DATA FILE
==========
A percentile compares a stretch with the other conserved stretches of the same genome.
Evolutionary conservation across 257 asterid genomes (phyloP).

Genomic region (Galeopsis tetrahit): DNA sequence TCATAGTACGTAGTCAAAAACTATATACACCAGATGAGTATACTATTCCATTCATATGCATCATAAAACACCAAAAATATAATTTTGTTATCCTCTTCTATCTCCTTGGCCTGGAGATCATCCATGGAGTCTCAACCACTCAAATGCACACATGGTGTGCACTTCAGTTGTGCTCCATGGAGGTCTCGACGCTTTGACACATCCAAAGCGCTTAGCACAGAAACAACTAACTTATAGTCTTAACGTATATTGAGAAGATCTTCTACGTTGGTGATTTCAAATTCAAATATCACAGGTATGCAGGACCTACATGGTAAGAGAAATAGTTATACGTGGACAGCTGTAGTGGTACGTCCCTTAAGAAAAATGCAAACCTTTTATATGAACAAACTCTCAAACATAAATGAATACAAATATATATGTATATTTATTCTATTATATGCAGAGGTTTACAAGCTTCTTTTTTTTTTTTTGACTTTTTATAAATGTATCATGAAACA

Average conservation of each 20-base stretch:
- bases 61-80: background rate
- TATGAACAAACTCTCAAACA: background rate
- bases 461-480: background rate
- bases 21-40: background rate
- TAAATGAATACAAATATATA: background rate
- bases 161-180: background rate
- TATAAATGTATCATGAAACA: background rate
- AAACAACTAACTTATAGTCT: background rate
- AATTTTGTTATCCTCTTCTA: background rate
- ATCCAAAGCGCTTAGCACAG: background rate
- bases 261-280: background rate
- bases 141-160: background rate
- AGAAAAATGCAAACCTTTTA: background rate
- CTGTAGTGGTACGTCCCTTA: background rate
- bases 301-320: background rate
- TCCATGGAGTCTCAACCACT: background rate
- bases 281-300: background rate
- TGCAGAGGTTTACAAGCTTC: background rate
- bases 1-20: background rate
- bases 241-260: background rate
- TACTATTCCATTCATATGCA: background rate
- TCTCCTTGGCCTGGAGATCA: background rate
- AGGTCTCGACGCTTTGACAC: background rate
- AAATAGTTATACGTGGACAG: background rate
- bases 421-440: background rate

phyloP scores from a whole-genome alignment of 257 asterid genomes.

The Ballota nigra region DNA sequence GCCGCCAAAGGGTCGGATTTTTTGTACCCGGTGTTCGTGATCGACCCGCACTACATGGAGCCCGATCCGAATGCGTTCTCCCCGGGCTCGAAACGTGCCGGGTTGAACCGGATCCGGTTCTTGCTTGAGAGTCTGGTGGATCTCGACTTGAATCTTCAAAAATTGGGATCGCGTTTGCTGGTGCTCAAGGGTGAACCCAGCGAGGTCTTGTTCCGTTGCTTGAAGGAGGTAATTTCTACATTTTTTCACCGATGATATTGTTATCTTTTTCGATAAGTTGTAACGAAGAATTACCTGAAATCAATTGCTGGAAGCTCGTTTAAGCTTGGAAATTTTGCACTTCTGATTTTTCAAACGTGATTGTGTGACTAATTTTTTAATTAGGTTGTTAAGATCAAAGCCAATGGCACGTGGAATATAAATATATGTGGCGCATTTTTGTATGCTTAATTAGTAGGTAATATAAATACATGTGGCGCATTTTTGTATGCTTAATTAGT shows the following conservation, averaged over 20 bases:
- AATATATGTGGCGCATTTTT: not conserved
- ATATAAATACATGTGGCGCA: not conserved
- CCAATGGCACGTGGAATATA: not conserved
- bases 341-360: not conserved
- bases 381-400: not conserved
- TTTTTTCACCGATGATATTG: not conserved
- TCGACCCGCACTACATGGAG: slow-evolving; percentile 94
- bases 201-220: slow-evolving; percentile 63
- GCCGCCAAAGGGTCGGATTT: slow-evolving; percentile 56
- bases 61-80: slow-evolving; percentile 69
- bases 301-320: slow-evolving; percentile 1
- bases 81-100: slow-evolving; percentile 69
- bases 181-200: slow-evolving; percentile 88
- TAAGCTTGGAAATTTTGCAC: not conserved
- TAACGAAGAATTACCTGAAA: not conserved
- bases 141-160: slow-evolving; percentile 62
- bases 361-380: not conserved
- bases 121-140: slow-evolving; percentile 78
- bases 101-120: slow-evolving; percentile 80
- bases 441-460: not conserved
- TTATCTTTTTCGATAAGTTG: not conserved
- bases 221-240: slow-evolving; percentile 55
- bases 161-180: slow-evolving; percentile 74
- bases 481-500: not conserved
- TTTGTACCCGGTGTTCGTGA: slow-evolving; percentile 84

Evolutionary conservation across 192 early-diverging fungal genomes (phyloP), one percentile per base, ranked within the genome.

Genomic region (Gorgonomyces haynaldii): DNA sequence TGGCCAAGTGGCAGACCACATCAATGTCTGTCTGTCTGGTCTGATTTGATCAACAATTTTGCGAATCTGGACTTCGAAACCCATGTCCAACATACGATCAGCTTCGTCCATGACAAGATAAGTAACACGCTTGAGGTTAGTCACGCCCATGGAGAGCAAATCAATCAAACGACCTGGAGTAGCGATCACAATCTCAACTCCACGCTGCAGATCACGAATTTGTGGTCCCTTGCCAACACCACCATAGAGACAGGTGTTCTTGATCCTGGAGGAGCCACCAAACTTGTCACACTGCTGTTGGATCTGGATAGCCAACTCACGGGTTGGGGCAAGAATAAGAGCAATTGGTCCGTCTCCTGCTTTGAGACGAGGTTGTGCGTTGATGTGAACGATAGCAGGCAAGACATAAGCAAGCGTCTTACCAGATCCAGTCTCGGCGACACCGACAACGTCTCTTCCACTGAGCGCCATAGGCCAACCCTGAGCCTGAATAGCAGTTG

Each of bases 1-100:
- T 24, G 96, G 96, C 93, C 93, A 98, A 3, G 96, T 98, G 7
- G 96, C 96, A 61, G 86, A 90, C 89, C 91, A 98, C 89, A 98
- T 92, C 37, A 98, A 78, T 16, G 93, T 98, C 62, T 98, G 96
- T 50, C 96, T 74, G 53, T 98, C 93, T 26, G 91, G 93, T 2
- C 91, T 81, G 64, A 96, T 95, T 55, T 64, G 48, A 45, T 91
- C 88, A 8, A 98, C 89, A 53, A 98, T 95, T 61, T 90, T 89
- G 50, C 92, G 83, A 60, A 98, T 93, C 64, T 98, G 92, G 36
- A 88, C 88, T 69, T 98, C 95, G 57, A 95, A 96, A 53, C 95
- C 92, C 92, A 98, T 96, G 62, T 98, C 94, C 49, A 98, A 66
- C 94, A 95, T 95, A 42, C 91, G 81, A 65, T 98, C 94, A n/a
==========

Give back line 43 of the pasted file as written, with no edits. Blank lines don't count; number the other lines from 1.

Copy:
- bases 81-100: slow-evolving; percentile 69